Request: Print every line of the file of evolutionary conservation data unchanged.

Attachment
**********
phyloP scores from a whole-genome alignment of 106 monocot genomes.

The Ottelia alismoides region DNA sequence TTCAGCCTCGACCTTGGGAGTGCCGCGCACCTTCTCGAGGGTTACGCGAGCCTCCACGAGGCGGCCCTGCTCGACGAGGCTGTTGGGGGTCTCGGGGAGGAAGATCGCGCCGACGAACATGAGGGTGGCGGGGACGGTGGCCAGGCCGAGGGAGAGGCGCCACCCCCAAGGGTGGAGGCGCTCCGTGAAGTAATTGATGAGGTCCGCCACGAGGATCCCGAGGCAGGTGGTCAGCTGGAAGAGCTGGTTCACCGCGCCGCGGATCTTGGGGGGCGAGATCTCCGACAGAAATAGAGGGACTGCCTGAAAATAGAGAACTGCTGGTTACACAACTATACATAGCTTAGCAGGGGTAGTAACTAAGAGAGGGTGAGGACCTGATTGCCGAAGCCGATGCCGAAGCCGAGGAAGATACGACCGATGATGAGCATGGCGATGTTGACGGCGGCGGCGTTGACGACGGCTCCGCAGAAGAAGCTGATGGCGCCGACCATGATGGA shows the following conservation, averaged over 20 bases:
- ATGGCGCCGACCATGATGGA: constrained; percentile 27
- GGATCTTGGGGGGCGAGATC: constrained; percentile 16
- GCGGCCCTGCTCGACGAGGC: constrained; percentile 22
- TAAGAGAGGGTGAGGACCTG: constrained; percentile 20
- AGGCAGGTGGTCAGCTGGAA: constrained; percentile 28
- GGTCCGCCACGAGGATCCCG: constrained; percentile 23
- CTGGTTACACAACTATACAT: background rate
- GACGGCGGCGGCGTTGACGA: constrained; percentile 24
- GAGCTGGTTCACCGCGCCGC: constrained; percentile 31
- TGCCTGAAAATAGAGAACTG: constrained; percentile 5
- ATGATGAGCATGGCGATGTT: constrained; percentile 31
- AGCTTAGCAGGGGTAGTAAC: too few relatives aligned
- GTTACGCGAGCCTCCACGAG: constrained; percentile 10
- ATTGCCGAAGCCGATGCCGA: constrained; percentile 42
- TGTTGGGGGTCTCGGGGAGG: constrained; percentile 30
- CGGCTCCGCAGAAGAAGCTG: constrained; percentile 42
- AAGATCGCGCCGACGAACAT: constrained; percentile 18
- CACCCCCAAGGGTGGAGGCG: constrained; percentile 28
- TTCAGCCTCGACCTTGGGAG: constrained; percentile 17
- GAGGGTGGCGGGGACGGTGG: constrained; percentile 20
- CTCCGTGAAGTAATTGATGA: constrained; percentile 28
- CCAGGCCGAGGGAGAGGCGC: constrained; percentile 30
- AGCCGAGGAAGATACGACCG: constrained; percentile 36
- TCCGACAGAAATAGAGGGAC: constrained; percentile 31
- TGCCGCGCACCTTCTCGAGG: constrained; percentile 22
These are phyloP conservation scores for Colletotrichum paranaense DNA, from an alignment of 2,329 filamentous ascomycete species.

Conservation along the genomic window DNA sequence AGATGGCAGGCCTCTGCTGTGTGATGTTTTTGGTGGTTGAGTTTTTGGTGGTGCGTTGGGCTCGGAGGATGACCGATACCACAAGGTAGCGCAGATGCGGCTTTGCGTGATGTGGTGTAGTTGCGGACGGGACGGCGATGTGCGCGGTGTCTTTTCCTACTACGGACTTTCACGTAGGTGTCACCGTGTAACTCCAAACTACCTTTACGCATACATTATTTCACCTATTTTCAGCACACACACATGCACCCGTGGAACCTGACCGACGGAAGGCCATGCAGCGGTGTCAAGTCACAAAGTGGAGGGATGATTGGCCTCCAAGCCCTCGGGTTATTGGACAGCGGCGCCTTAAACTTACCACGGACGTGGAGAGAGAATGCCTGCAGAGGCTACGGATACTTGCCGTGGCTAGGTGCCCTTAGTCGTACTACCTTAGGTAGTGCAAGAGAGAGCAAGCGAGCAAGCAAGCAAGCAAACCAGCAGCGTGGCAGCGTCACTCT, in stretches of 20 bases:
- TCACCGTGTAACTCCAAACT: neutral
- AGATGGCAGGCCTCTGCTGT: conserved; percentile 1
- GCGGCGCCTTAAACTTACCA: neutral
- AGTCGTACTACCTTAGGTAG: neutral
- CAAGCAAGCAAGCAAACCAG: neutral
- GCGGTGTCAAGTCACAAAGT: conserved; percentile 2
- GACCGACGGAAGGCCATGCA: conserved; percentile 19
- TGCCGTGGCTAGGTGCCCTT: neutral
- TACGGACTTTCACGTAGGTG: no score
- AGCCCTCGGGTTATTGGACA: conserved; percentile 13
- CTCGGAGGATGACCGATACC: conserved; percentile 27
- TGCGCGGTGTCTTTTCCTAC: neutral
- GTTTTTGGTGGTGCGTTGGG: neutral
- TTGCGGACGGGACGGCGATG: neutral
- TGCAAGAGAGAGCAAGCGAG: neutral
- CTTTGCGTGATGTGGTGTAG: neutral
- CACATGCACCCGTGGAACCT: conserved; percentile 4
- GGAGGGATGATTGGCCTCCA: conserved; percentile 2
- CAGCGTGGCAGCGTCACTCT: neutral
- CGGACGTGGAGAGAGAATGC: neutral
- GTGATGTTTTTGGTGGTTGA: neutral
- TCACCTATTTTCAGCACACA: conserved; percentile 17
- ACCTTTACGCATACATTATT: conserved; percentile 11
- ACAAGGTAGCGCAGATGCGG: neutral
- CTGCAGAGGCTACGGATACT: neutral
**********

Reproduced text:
phyloP scores from a whole-genome alignment of 106 monocot genomes.

The Ottelia alismoides region DNA sequence TTCAGCCTCGACCTTGGGAGTGCCGCGCACCTTCTCGAGGGTTACGCGAGCCTCCACGAGGCGGCCCTGCTCGACGAGGCTGTTGGGGGTCTCGGGGAGGAAGATCGCGCCGACGAACATGAGGGTGGCGGGGACGGTGGCCAGGCCGAGGGAGAGGCGCCACCCCCAAGGGTGGAGGCGCTCCGTGAAGTAATTGATGAGGTCCGCCACGAGGATCCCGAGGCAGGTGGTCAGCTGGAAGAGCTGGTTCACCGCGCCGCGGATCTTGGGGGGCGAGATCTCCGACAGAAATAGAGGGACTGCCTGAAAATAGAGAACTGCTGGTTACACAACTATACATAGCTTAGCAGGGGTAGTAACTAAGAGAGGGTGAGGACCTGATTGCCGAAGCCGATGCCGAAGCCGAGGAAGATACGACCGATGATGAGCATGGCGATGTTGACGGCGGCGGCGTTGACGACGGCTCCGCAGAAGAAGCTGATGGCGCCGACCATGATGGA shows the following conservation, averaged over 20 bases:
- ATGGCGCCGACCATGATGGA: constrained; percentile 27
- GGATCTTGGGGGGCGAGATC: constrained; percentile 16
- GCGGCCCTGCTCGACGAGGC: constrained; percentile 22
- TAAGAGAGGGTGAGGACCTG: constrained; percentile 20
- AGGCAGGTGGTCAGCTGGAA: constrained; percentile 28
- GGTCCGCCACGAGGATCCCG: constrained; percentile 23
- CTGGTTACACAACTATACAT: background rate
- GACGGCGGCGGCGTTGACGA: constrained; percentile 24
- GAGCTGGTTCACCGCGCCGC: constrained; percentile 31
- TGCCTGAAAATAGAGAACTG: constrained; percentile 5
- ATGATGAGCATGGCGATGTT: constrained; percentile 31
- AGCTTAGCAGGGGTAGTAAC: too few relatives aligned
- GTTACGCGAGCCTCCACGAG: constrained; percentile 10
- ATTGCCGAAGCCGATGCCGA: constrained; percentile 42
- TGTTGGGGGTCTCGGGGAGG: constrained; percentile 30
- CGGCTCCGCAGAAGAAGCTG: constrained; percentile 42
- AAGATCGCGCCGACGAACAT: constrained; percentile 18
- CACCCCCAAGGGTGGAGGCG: constrained; percentile 28
- TTCAGCCTCGACCTTGGGAG: constrained; percentile 17
- GAGGGTGGCGGGGACGGTGG: constrained; percentile 20
- CTCCGTGAAGTAATTGATGA: constrained; percentile 28
- CCAGGCCGAGGGAGAGGCGC: constrained; percentile 30
- AGCCGAGGAAGATACGACCG: constrained; percentile 36
- TCCGACAGAAATAGAGGGAC: constrained; percentile 31
- TGCCGCGCACCTTCTCGAGG: constrained; percentile 22
These are phyloP conservation scores for Colletotrichum paranaense DNA, from an alignment of 2,329 filamentous ascomycete species.

Conservation along the genomic window DNA sequence AGATGGCAGGCCTCTGCTGTGTGATGTTTTTGGTGGTTGAGTTTTTGGTGGTGCGTTGGGCTCGGAGGATGACCGATACCACAAGGTAGCGCAGATGCGGCTTTGCGTGATGTGGTGTAGTTGCGGACGGGACGGCGATGTGCGCGGTGTCTTTTCCTACTACGGACTTTCACGTAGGTGTCACCGTGTAACTCCAAACTACCTTTACGCATACATTATTTCACCTATTTTCAGCACACACACATGCACCCGTGGAACCTGACCGACGGAAGGCCATGCAGCGGTGTCAAGTCACAAAGTGGAGGGATGATTGGCCTCCAAGCCCTCGGGTTATTGGACAGCGGCGCCTTAAACTTACCACGGACGTGGAGAGAGAATGCCTGCAGAGGCTACGGATACTTGCCGTGGCTAGGTGCCCTTAGTCGTACTACCTTAGGTAGTGCAAGAGAGAGCAAGCGAGCAAGCAAGCAAGCAAACCAGCAGCGTGGCAGCGTCACTCT, in stretches of 20 bases:
- TCACCGTGTAACTCCAAACT: neutral
- AGATGGCAGGCCTCTGCTGT: conserved; percentile 1
- GCGGCGCCTTAAACTTACCA: neutral
- AGTCGTACTACCTTAGGTAG: neutral
- CAAGCAAGCAAGCAAACCAG: neutral
- GCGGTGTCAAGTCACAAAGT: conserved; percentile 2
- GACCGACGGAAGGCCATGCA: conserved; percentile 19
- TGCCGTGGCTAGGTGCCCTT: neutral
- TACGGACTTTCACGTAGGTG: no score
- AGCCCTCGGGTTATTGGACA: conserved; percentile 13
- CTCGGAGGATGACCGATACC: conserved; percentile 27
- TGCGCGGTGTCTTTTCCTAC: neutral
- GTTTTTGGTGGTGCGTTGGG: neutral
- TTGCGGACGGGACGGCGATG: neutral
- TGCAAGAGAGAGCAAGCGAG: neutral
- CTTTGCGTGATGTGGTGTAG: neutral
- CACATGCACCCGTGGAACCT: conserved; percentile 4
- GGAGGGATGATTGGCCTCCA: conserved; percentile 2
- CAGCGTGGCAGCGTCACTCT: neutral
- CGGACGTGGAGAGAGAATGC: neutral
- GTGATGTTTTTGGTGGTTGA: neutral
- TCACCTATTTTCAGCACACA: conserved; percentile 17
- ACCTTTACGCATACATTATT: conserved; percentile 11
- ACAAGGTAGCGCAGATGCGG: neutral
- CTGCAGAGGCTACGGATACT: neutral